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Scientists Look at Heat-Resistant Coatings

Tuesday, December 22, 2020

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Recently, a group of scientists from the Tokyo University of Science investigated how heat efficiency could be improved in aircraft gas turbine engines through oxidative reactions regarding the heat-resistant coating, ytterbium silicide (Yb-Si).

The study has since been published in Intermetallics.

Beating the Heat

According the university, Junior Associate Professor Ryo Inoue, Assistant Professor Yutaro Arai, Professor Yasuo Kogo, from the Tokyo University of Science, and Senior Researcher Takuya Aoki, from the Japan Aerospace Exploration Agency, alongside others, conducted the study as a means to better understand the oxidation mechanisms in Yb-Si.

The coatings material was originally developed for the high-temperature sections of aircraft gas turbine engines, as its heat-resistant properties are known to successfully prevent the formation of structurally harmful SiO2 in the coating. However, the team of scientists report that the coating’s oxidation mechanisms remain unclear.

To take a better look, the team set out to demonstrate how the Yb to Si ration in the material, as well as the surrounding atmosphere, affected the oxidation process. Overall, the study aimed to open more doors in the development of energy efficient gas turbines.

Tokyo University of Science

Recently, a group of scientists from the Tokyo University of Science investigated how heat efficiency could be improved in aircraft gas turbine engines through oxidative reactions regarding the heat-resistant coating, ytterbium silicide (Yb-Si).

In the study, researchers looked at the possible use of ceramic matrix composites made of silicon carbide (SiC), a possible solution for gas-turbine engines which are noted to reach temperatures above 1,200 degrees C. However, the material requires a heat-resistant coating layer to prevent the oxidation of SiC and subsequent evaporation of SiO2—a process that leads to a decrease in the material volume and structural defects, such as large cracks or the topmost layer flaking off.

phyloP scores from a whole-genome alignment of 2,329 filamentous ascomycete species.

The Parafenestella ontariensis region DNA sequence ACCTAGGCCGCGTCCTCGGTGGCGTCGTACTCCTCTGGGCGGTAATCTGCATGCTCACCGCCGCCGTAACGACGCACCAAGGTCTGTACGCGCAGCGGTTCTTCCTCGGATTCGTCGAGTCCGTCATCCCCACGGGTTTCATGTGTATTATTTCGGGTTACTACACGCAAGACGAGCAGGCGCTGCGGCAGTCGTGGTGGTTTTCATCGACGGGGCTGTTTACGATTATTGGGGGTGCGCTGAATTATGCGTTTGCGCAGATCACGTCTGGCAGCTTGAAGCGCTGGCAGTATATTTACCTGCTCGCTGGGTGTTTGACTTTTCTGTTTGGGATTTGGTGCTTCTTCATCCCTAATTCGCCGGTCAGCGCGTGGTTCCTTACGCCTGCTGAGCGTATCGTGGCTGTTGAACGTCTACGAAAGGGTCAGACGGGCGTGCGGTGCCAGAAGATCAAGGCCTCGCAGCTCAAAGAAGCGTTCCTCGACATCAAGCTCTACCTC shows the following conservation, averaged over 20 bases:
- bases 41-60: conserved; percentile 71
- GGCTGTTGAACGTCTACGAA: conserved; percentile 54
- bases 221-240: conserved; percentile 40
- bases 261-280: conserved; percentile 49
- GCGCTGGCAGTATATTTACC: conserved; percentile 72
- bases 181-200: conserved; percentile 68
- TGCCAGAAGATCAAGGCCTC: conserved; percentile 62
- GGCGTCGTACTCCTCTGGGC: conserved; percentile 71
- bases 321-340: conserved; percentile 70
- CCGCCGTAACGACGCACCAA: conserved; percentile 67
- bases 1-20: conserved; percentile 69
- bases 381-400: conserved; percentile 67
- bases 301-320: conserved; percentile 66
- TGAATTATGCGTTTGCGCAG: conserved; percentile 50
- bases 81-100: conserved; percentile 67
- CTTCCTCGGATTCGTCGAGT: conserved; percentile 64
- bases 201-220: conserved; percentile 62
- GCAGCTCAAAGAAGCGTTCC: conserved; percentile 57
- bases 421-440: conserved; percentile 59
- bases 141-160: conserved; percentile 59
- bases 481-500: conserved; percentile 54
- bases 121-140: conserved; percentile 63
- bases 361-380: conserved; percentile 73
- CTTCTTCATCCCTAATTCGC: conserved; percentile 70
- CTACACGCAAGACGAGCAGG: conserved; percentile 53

The university reports that currently, existing coating options are unable to fully prevent this oxidization to SiO2 because oxygen can permeate through microscopic cracks in these layers or by simple diffusion.

In taking a different approach, the scientists looked at Yb-Si, as the material is known to reach high melting points and its oxides are mainly Yb-silicates, which remain attached as an oxide layer and do not evaporate easily. The only concern about the material at the time of the study was how it might react in air or water vapor environments.

To observe a variety of reactions, the team of scientists tested the Yb-Si coatings at high temperatures under three types of atmospheres: air, water vapor and a mixture of both. Before and after heat exposure tests, scientists visualized and quantified the morphology and composition of the Yb-Si samples using X-ray diffraction analysis, energy dispersive spectroscopy, and scanning electron microscopy.

In their findings, researchers found that the Yb to Si ratio was a major player in defining the oxidation behavior of the material, noting that Yb5Si3 oxidized more than Yb3Si5 because of the preferential oxidation of Yb in silicide. Additionally, the amount of oxide decreased considerably in more water vapor-rich atmospheres.